Kentucky Supreme Court orders most civil and criminal events canceled due to COVID-19

FRANKFORT, Ky. (WYMT/WKYT) - Updated, 3/26
The Kentucky Supreme Court is extending its suspension of most in-person court proceedings by another two weeks.

There will be exceptions for some emergency cases.

The supreme court says judges can still hold necessary hearings through phone or video.

The suspension is extended to last through April 24th.

Original Story
The Supreme Court of Kentucky implemented several measures from March 16th through April 10th due to the coronavirus.

With the exception of emergency matters, domestic violence hearings and evidentiary hearings in criminal cases, all in-person appearances for civil and criminal dockets are canceled.

Judges are encouraged to use a phone or video system for all necessary hearings, including arraignments and mental health hearings.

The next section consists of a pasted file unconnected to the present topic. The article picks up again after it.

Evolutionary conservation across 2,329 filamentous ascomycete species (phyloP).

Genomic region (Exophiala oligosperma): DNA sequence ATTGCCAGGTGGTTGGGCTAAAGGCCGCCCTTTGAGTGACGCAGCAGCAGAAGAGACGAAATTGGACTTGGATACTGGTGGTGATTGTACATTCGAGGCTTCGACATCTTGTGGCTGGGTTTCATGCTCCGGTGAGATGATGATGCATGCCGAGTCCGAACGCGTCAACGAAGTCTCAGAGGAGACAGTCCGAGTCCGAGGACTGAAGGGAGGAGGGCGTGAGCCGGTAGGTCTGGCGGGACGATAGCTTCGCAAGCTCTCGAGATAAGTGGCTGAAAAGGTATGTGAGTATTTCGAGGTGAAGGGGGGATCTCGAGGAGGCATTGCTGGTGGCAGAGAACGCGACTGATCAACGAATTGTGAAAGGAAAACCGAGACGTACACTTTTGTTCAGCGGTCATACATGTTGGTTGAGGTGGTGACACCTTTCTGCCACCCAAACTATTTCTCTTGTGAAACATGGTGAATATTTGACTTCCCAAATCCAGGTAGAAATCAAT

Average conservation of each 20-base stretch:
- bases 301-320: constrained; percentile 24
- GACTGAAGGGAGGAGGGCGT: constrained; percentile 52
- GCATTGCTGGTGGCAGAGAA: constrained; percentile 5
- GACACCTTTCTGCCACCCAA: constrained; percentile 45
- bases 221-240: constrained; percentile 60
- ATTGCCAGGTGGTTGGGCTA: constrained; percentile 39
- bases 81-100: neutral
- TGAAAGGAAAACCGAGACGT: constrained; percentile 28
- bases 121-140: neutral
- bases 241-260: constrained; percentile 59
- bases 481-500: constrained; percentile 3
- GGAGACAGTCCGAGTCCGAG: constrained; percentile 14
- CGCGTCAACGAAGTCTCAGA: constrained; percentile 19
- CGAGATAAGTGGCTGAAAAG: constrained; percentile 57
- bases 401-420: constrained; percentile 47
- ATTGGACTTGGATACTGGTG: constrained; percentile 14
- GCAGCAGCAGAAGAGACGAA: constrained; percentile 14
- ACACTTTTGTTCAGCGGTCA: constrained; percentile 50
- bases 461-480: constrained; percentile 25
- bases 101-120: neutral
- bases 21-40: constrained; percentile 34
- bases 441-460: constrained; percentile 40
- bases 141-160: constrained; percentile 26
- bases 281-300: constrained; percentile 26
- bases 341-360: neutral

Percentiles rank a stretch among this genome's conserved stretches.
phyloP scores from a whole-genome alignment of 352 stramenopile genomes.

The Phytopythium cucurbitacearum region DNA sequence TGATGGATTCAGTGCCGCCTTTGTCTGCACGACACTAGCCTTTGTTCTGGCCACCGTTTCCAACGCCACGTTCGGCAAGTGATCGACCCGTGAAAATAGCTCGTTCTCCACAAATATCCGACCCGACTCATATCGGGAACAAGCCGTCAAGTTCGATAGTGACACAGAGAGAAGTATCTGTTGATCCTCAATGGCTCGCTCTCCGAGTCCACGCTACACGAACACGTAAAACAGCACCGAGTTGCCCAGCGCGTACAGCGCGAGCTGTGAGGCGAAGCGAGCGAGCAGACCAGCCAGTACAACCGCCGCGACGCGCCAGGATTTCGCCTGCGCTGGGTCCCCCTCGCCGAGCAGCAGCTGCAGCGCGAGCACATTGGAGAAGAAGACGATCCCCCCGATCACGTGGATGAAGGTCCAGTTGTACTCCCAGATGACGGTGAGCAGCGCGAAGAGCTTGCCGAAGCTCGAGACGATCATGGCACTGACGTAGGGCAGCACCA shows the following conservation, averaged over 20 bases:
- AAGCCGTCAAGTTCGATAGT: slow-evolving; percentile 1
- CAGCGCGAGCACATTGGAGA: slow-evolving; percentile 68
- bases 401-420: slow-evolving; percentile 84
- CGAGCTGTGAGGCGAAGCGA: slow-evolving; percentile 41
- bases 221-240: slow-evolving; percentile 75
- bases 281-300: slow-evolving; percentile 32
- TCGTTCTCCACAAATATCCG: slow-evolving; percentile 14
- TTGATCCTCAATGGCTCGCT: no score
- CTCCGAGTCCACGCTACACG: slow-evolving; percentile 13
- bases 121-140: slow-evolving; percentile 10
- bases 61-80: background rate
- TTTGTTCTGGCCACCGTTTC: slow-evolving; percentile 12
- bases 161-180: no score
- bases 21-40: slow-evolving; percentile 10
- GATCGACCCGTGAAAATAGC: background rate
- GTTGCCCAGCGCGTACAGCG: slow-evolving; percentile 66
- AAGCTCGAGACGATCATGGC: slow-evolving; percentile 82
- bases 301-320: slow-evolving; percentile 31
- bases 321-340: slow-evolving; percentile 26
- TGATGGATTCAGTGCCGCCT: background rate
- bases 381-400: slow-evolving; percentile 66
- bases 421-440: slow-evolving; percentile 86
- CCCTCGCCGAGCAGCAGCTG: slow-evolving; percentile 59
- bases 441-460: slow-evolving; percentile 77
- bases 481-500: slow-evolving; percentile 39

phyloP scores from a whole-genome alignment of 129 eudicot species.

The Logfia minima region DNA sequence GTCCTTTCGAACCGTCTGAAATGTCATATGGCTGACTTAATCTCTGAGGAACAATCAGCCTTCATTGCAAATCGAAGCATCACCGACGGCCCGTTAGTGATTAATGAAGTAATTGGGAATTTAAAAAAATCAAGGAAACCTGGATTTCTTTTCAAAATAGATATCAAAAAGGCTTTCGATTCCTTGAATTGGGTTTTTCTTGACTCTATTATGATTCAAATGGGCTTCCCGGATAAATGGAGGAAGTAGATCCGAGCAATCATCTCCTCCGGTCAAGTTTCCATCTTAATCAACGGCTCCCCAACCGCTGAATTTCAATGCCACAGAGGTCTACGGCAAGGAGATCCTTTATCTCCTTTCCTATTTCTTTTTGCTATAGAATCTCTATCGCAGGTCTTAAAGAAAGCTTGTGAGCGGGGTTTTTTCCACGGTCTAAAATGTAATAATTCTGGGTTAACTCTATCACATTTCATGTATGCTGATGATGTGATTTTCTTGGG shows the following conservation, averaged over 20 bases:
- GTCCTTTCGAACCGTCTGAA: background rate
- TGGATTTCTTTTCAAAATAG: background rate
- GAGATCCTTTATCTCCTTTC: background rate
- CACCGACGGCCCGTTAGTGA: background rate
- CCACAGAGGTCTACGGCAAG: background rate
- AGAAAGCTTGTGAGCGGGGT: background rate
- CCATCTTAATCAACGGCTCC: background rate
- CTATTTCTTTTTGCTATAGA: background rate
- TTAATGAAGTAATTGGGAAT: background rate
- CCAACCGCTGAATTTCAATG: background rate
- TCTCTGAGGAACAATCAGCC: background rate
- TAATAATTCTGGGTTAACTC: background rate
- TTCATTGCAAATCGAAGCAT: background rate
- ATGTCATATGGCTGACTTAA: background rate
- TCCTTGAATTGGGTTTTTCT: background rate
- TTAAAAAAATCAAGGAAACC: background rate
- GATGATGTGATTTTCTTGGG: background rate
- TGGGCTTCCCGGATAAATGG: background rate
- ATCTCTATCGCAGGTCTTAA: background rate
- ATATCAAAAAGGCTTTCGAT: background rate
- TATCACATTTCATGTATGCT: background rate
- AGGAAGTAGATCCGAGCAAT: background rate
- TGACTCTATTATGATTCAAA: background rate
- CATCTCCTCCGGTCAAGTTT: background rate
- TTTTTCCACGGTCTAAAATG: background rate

Courtroom attendance should be limited to attorneys, parties and necessary witnesses.

Any civil trial or hearing in progress should be continued or completed at the discretion of the presiding judge.

The order also specified that reasonable attempts should be made to reschedule all criminal trials, subject to a defendant’s right to a speedy trial.

Sister station WKYT talked to Clark County Attorney William Wilkins, who said this decision came as no surprise. He added that those with hearings this month understand the impact and cases will be prioritized when courtroom doors open again.

"Most serious matters, you take them day one and lest emergency matters, maybe take them 30-60 days later," said Wilkins.

Public Advocate Damon Preston said the issues need to be fixed sooner. He and the ACLU are worried about people not convicted who do not have enough to make bail, and how tight quarters in jails may spread the virus quicker.

"Our plan is to seek release for every client who is in jail pretrial, presumed innocent," Preston said.

Federal court and criminal arraignments will be held via webcam. All paperwork will be done online.